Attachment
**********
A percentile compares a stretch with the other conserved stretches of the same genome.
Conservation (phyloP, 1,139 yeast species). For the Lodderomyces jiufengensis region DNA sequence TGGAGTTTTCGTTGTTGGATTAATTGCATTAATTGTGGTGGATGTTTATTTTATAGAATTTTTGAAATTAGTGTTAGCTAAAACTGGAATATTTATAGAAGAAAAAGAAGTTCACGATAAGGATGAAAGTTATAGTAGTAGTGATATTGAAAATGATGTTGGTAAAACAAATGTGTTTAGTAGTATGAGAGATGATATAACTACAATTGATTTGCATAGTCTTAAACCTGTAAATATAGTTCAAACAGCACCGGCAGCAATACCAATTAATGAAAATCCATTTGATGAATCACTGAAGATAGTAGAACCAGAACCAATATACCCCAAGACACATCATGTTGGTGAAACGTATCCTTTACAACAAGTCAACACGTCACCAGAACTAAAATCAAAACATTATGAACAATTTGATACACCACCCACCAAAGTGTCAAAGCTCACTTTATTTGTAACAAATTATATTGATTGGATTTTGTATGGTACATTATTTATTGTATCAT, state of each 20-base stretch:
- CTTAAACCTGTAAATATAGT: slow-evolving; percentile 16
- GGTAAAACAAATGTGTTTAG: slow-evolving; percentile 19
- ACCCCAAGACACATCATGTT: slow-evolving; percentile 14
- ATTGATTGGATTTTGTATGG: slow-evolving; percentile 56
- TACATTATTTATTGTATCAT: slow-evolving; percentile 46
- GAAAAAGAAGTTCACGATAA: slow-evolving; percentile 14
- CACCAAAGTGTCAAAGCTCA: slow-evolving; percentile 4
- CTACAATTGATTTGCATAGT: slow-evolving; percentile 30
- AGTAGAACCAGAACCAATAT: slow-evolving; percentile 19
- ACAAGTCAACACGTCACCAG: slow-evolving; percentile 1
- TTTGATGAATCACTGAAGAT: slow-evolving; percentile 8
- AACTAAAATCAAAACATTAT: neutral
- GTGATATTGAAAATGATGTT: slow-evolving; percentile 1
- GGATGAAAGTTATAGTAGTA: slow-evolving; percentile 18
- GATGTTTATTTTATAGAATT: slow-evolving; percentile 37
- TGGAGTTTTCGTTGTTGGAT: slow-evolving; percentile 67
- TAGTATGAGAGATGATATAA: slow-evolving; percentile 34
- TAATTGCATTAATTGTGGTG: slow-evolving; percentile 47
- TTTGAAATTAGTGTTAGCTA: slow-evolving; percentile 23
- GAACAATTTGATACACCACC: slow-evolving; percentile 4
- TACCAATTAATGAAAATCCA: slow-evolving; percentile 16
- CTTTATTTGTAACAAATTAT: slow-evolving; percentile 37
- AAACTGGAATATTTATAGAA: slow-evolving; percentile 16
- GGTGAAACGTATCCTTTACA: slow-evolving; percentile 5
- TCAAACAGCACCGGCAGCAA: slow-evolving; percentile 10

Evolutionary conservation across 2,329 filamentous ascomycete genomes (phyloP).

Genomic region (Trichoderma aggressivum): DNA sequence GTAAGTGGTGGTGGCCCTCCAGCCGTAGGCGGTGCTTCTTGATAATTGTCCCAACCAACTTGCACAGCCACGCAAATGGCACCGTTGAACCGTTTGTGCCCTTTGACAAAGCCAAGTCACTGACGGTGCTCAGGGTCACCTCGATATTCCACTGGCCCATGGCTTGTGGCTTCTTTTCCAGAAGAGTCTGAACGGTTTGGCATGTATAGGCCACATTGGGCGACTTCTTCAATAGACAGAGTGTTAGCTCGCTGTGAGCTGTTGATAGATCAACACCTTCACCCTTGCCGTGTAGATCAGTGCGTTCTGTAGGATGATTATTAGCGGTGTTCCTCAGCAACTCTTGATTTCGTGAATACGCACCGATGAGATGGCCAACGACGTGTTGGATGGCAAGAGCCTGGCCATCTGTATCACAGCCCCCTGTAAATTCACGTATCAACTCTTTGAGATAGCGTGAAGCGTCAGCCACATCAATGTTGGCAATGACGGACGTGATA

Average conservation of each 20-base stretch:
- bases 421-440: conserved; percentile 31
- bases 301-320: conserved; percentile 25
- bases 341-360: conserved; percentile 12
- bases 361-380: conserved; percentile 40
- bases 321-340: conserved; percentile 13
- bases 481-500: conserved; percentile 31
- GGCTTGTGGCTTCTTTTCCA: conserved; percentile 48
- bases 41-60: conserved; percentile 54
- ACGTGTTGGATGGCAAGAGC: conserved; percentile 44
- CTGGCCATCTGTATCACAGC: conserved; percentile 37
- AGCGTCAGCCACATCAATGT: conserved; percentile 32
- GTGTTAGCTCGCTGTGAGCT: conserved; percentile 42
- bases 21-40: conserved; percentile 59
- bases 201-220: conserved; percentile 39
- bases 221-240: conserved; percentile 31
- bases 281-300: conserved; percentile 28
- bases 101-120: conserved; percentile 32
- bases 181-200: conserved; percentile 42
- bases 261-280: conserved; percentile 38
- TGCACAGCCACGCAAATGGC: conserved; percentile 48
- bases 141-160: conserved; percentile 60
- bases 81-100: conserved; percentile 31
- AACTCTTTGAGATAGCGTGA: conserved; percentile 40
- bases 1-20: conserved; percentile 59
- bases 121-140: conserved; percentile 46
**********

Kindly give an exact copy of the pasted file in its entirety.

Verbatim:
A percentile compares a stretch with the other conserved stretches of the same genome.
Conservation (phyloP, 1,139 yeast species). For the Lodderomyces jiufengensis region DNA sequence TGGAGTTTTCGTTGTTGGATTAATTGCATTAATTGTGGTGGATGTTTATTTTATAGAATTTTTGAAATTAGTGTTAGCTAAAACTGGAATATTTATAGAAGAAAAAGAAGTTCACGATAAGGATGAAAGTTATAGTAGTAGTGATATTGAAAATGATGTTGGTAAAACAAATGTGTTTAGTAGTATGAGAGATGATATAACTACAATTGATTTGCATAGTCTTAAACCTGTAAATATAGTTCAAACAGCACCGGCAGCAATACCAATTAATGAAAATCCATTTGATGAATCACTGAAGATAGTAGAACCAGAACCAATATACCCCAAGACACATCATGTTGGTGAAACGTATCCTTTACAACAAGTCAACACGTCACCAGAACTAAAATCAAAACATTATGAACAATTTGATACACCACCCACCAAAGTGTCAAAGCTCACTTTATTTGTAACAAATTATATTGATTGGATTTTGTATGGTACATTATTTATTGTATCAT, state of each 20-base stretch:
- CTTAAACCTGTAAATATAGT: slow-evolving; percentile 16
- GGTAAAACAAATGTGTTTAG: slow-evolving; percentile 19
- ACCCCAAGACACATCATGTT: slow-evolving; percentile 14
- ATTGATTGGATTTTGTATGG: slow-evolving; percentile 56
- TACATTATTTATTGTATCAT: slow-evolving; percentile 46
- GAAAAAGAAGTTCACGATAA: slow-evolving; percentile 14
- CACCAAAGTGTCAAAGCTCA: slow-evolving; percentile 4
- CTACAATTGATTTGCATAGT: slow-evolving; percentile 30
- AGTAGAACCAGAACCAATAT: slow-evolving; percentile 19
- ACAAGTCAACACGTCACCAG: slow-evolving; percentile 1
- TTTGATGAATCACTGAAGAT: slow-evolving; percentile 8
- AACTAAAATCAAAACATTAT: neutral
- GTGATATTGAAAATGATGTT: slow-evolving; percentile 1
- GGATGAAAGTTATAGTAGTA: slow-evolving; percentile 18
- GATGTTTATTTTATAGAATT: slow-evolving; percentile 37
- TGGAGTTTTCGTTGTTGGAT: slow-evolving; percentile 67
- TAGTATGAGAGATGATATAA: slow-evolving; percentile 34
- TAATTGCATTAATTGTGGTG: slow-evolving; percentile 47
- TTTGAAATTAGTGTTAGCTA: slow-evolving; percentile 23
- GAACAATTTGATACACCACC: slow-evolving; percentile 4
- TACCAATTAATGAAAATCCA: slow-evolving; percentile 16
- CTTTATTTGTAACAAATTAT: slow-evolving; percentile 37
- AAACTGGAATATTTATAGAA: slow-evolving; percentile 16
- GGTGAAACGTATCCTTTACA: slow-evolving; percentile 5
- TCAAACAGCACCGGCAGCAA: slow-evolving; percentile 10

Evolutionary conservation across 2,329 filamentous ascomycete genomes (phyloP).

Genomic region (Trichoderma aggressivum): DNA sequence GTAAGTGGTGGTGGCCCTCCAGCCGTAGGCGGTGCTTCTTGATAATTGTCCCAACCAACTTGCACAGCCACGCAAATGGCACCGTTGAACCGTTTGTGCCCTTTGACAAAGCCAAGTCACTGACGGTGCTCAGGGTCACCTCGATATTCCACTGGCCCATGGCTTGTGGCTTCTTTTCCAGAAGAGTCTGAACGGTTTGGCATGTATAGGCCACATTGGGCGACTTCTTCAATAGACAGAGTGTTAGCTCGCTGTGAGCTGTTGATAGATCAACACCTTCACCCTTGCCGTGTAGATCAGTGCGTTCTGTAGGATGATTATTAGCGGTGTTCCTCAGCAACTCTTGATTTCGTGAATACGCACCGATGAGATGGCCAACGACGTGTTGGATGGCAAGAGCCTGGCCATCTGTATCACAGCCCCCTGTAAATTCACGTATCAACTCTTTGAGATAGCGTGAAGCGTCAGCCACATCAATGTTGGCAATGACGGACGTGATA

Average conservation of each 20-base stretch:
- bases 421-440: conserved; percentile 31
- bases 301-320: conserved; percentile 25
- bases 341-360: conserved; percentile 12
- bases 361-380: conserved; percentile 40
- bases 321-340: conserved; percentile 13
- bases 481-500: conserved; percentile 31
- GGCTTGTGGCTTCTTTTCCA: conserved; percentile 48
- bases 41-60: conserved; percentile 54
- ACGTGTTGGATGGCAAGAGC: conserved; percentile 44
- CTGGCCATCTGTATCACAGC: conserved; percentile 37
- AGCGTCAGCCACATCAATGT: conserved; percentile 32
- GTGTTAGCTCGCTGTGAGCT: conserved; percentile 42
- bases 21-40: conserved; percentile 59
- bases 201-220: conserved; percentile 39
- bases 221-240: conserved; percentile 31
- bases 281-300: conserved; percentile 28
- bases 101-120: conserved; percentile 32
- bases 181-200: conserved; percentile 42
- bases 261-280: conserved; percentile 38
- TGCACAGCCACGCAAATGGC: conserved; percentile 48
- bases 141-160: conserved; percentile 60
- bases 81-100: conserved; percentile 31
- AACTCTTTGAGATAGCGTGA: conserved; percentile 40
- bases 1-20: conserved; percentile 59
- bases 121-140: conserved; percentile 46